Packed with the latest statistics and filled with clear cartography, this lavish edition of Philip's RGS Atlas of the World gives a striking view of the Earth's surface and its many complexities and treasures.
Packed with the latest statistics and filled with clear cartography, the Philip's RGS Atlas of the World gives a striking view of the Earth's surface and its many complexities and treasures.
We open with the latest global picture of energy resources and their exploitation. Who are the big users of fossil fuels? What are the alternatives and where and how is their use growing? We also review the impact of energy use on the environment both now and potentially in the future - oil spills, land clearance and dumping of waste. Using charts, maps, tables and graphs we reveal the current state of the earth.
Exceptional satellite images of the earth convey some of the awe-inspiring wonder of our planet. The latest images include Addis Ababa (Ethiopia), Athens (Greece), Brisbane (Australia), Dublin (Ireland), Houston (USA), Islamabad (Pakistan). Malta, Manaus (Brazil) Quebec City (Canada), Reunion, Reykjavik (Iceland), San Jose (USA), and Victoria Falls (Zambia/Zimbabwe).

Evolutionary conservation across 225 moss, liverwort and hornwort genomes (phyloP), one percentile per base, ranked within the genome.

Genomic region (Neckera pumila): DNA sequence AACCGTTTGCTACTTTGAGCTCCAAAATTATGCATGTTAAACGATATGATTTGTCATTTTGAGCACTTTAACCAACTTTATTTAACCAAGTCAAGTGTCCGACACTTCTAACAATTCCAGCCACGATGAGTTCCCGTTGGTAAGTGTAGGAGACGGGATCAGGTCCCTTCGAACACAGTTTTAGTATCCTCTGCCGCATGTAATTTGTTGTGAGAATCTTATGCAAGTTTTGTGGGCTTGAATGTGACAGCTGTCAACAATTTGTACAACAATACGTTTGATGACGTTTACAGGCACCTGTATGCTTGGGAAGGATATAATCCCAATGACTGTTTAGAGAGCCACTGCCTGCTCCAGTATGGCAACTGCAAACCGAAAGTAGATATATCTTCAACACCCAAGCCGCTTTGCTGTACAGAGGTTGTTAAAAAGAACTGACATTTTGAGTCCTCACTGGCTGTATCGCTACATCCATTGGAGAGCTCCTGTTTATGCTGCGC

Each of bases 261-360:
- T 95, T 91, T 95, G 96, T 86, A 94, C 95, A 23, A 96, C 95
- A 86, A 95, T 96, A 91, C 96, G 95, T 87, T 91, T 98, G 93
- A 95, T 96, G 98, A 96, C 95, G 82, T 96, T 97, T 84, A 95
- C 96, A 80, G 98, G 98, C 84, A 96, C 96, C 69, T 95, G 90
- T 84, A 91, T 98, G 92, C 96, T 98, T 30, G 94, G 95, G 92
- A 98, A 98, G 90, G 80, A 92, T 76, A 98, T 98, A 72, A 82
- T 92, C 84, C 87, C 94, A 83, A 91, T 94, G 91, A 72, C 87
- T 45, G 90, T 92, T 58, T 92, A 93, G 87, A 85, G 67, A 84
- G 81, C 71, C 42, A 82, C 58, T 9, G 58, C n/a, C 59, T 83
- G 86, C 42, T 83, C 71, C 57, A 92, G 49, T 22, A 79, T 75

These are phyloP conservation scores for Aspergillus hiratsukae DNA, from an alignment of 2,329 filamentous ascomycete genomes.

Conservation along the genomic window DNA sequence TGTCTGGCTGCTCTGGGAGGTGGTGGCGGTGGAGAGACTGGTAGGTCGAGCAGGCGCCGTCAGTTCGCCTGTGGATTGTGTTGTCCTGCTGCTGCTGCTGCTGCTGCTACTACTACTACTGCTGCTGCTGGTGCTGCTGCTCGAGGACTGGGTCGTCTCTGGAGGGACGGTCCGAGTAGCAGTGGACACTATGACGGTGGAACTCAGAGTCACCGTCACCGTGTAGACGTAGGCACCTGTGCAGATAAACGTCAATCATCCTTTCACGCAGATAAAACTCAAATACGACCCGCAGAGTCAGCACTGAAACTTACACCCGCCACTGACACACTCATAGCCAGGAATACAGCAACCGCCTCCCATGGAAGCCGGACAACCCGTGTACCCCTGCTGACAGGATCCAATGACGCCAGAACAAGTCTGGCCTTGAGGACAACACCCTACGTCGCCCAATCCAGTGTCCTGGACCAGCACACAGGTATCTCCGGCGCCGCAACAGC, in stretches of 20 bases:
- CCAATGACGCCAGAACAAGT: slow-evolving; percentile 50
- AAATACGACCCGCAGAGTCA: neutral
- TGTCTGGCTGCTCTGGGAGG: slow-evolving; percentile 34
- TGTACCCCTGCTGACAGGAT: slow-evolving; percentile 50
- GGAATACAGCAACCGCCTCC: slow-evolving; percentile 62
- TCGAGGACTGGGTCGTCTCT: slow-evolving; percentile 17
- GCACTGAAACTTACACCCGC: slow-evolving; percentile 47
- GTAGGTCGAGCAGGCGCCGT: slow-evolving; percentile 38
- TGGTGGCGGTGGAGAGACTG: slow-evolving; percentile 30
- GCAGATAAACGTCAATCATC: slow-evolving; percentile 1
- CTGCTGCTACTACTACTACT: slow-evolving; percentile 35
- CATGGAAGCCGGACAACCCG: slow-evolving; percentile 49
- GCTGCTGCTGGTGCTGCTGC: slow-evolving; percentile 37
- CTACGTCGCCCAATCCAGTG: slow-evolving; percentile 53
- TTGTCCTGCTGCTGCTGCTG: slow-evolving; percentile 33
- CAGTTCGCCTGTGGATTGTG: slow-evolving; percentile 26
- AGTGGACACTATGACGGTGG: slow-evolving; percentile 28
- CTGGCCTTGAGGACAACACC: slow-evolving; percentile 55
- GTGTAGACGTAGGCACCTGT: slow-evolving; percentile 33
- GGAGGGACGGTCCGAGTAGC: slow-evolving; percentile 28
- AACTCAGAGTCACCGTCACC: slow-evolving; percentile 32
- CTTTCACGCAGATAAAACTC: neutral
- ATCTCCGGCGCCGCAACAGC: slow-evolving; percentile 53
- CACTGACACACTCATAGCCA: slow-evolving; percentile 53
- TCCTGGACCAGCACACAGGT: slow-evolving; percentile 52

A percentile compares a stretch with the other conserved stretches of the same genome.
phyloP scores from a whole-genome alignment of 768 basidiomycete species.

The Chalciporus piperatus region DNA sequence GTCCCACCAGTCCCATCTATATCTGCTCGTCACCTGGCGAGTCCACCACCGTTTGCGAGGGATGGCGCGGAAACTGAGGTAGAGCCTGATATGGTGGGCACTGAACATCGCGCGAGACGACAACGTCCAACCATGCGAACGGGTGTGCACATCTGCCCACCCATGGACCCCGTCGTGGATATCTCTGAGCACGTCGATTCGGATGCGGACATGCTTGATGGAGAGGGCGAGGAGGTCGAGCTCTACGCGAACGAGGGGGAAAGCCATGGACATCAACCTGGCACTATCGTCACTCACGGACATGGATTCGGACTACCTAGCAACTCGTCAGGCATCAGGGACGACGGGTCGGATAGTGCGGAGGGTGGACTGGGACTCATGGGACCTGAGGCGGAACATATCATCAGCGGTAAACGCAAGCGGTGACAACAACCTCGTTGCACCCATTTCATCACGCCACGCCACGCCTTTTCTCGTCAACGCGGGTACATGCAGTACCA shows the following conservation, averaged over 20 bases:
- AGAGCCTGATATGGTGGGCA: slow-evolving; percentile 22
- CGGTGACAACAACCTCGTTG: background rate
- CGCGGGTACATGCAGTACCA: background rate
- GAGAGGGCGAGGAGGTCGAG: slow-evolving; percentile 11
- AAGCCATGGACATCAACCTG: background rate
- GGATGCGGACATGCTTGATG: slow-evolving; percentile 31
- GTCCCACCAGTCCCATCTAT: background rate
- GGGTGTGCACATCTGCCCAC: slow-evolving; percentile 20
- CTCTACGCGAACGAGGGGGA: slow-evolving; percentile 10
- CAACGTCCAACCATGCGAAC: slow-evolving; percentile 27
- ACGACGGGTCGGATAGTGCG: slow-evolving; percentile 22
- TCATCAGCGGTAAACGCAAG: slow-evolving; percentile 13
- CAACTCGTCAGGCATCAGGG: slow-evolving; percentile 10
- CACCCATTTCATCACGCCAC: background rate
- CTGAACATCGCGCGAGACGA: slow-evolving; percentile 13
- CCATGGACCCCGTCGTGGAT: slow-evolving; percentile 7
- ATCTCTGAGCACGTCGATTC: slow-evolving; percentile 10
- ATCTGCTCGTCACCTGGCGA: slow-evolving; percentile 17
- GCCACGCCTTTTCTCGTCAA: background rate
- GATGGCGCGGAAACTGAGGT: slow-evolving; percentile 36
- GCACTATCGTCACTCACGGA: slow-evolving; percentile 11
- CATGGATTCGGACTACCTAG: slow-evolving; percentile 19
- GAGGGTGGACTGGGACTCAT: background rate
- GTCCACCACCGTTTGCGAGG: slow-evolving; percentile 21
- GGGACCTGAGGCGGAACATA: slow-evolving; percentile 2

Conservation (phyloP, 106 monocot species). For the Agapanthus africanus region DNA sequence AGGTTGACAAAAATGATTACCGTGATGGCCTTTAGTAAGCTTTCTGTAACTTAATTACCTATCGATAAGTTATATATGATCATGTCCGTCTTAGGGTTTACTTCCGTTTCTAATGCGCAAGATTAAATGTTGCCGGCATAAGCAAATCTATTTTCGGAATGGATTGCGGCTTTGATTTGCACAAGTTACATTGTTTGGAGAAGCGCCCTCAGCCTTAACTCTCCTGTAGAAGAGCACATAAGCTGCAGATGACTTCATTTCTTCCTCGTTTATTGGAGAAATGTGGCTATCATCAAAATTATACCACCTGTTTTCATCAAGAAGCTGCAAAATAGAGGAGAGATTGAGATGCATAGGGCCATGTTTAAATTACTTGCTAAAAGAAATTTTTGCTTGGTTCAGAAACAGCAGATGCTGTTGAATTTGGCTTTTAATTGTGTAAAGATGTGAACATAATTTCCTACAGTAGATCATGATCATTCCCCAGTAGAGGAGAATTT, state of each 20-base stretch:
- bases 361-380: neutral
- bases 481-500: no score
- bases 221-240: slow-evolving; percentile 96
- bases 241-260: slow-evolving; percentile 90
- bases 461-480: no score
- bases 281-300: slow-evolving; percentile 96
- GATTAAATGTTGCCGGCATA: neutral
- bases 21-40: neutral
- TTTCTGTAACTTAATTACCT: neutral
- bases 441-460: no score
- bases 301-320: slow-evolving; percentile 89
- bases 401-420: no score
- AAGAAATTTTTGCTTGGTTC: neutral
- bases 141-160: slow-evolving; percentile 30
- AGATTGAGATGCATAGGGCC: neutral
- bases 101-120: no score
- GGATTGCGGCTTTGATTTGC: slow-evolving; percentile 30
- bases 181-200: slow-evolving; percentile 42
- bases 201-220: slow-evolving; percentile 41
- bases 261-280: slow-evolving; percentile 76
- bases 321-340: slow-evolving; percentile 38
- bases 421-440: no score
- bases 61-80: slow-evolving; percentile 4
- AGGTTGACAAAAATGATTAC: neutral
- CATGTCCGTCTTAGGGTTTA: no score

The extensive front section contains a Gazetteer of Nations that has been comprehensively checked and updated to include recent economic and political changes. Clearly illustrated with tables and graphs, the introduction to World Geography covers numerous topics of geographical significance, including climate change, oceans and seas, population and cities, conflict and co-operation, energy and minerals, tourism and travel, health, wealth and standards of living.
Depicting both dense urban coverage and near-uninhabited areas of the earth, the hundreds of city and world maps that form the body of the Atlas have been thoroughly updated and include everything from the new railway from Lhasa to Nyingchi (Tibet) to the Kazungula Bridge over the Zambezi.
Sumptuously illustrated and providing the finest global coverage available, the Philip's RGS Atlas of the World is not only exceptional value for a volume of its size, but also the benchmark by which all other atlases are measured.